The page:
“It can, however, only be a good thing to know how these peoples set about applying colours to their cotton cloths, which not only do not run or fade when washed but emerge more beautiful than before” – Journal Economique, Paris, 1752, anonymous article.
All the fabrics available in the world can be embellished in various ways. But, one of the most fundamental methods is to colour it.
The fabric, colour and design of a garment can say everything about the wearer. It gives identity to him or her and also speaks about his or her status. Colours indicate seasons, emotions and states of being. They drench into the tonal phrases of a musical raga. Auspicious occasions are enriched by their use. They mark phases in daily life. However, history has it that, the Mughal Emperor Humayun wore colours only according to the guiding planet of the day which dictated his activites. On Sundays, for example, he wore yellow and dealt with the affairs of state, whereas Mondays were reserved for green and merry making.
The colour pallete has charmed us in so many ways that we fail to notice the sheer talent inherent in the dyeing process. Dyeing has been known and practised in India for at least five thousand years, always as much science as art. The process of natural dyeing flourished through extensive research on age-old dyeing methods. It was practiced since the days of the Indus Valley civilization. These dyes came from nature, from the roots and bark of trees, from fruits, flowers and leaves, from lichens and shrubs. They strengthened the fabrics they were applied to. And with each wash the fabrics emerged ever more rich and glowing.
Centuries of experience had given the dyers deep knowledge of colour chemistry. However, intuition and sensitivity added other dimensions to it. It also gave artist – dyers insight into the nature and temperament of colours. The perceived subtleties of perspectives in colour ranges, and could produce effects of ever – changing colour patterns in different lights. Other than having profound respect for their materials, they also believed the materials to have healing capacity or medicinal properties. Myrobalan, both strengthened the fabric and protected the dyer’s body. Turmeric is still known for being antiseptic. However, earlier the madder roots f turmeric was used for treating rashes and abrasions.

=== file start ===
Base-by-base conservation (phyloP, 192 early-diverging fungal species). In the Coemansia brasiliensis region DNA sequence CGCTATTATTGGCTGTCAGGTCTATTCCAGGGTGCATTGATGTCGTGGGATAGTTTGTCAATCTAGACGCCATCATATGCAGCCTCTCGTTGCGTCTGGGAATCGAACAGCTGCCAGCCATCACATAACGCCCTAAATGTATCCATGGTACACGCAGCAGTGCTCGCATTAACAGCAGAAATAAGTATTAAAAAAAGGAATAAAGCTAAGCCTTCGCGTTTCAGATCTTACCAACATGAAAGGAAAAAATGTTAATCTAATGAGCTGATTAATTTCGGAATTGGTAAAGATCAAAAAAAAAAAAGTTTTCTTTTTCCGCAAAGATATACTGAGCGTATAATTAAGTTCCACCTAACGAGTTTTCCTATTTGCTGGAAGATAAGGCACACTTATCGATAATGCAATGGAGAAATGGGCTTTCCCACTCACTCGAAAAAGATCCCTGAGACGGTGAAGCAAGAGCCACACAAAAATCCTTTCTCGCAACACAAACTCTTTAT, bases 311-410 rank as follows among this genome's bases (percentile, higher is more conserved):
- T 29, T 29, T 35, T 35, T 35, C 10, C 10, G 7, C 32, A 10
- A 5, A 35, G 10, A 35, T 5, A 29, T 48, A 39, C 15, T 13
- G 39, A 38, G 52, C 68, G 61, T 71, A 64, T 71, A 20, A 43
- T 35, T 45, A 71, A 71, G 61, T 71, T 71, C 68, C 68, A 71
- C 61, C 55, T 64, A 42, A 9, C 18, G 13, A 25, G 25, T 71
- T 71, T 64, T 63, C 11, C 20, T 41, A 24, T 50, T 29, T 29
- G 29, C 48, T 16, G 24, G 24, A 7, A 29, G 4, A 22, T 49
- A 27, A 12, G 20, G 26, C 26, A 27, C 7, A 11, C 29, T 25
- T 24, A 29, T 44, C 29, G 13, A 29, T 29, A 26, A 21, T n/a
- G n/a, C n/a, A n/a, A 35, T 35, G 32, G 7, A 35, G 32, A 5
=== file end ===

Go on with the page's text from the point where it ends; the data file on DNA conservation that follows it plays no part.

Dyeing, however involves an elaborate process. It is time consuming and labour – intensive. They are depended on natural light of the sun to coax out tones, repeated soakings in water or dye to fasten the colour.
However, with the discovery of chemical colours things became much easier. And chemical dyes could be used in all kinds of yarn and fabric. The dyers did not have to depended on huge supplies of water. Or on plants for plants for the raw materials. This work was no more labour – intensive. Only creativity and chemical dyes is enough for our fabrics.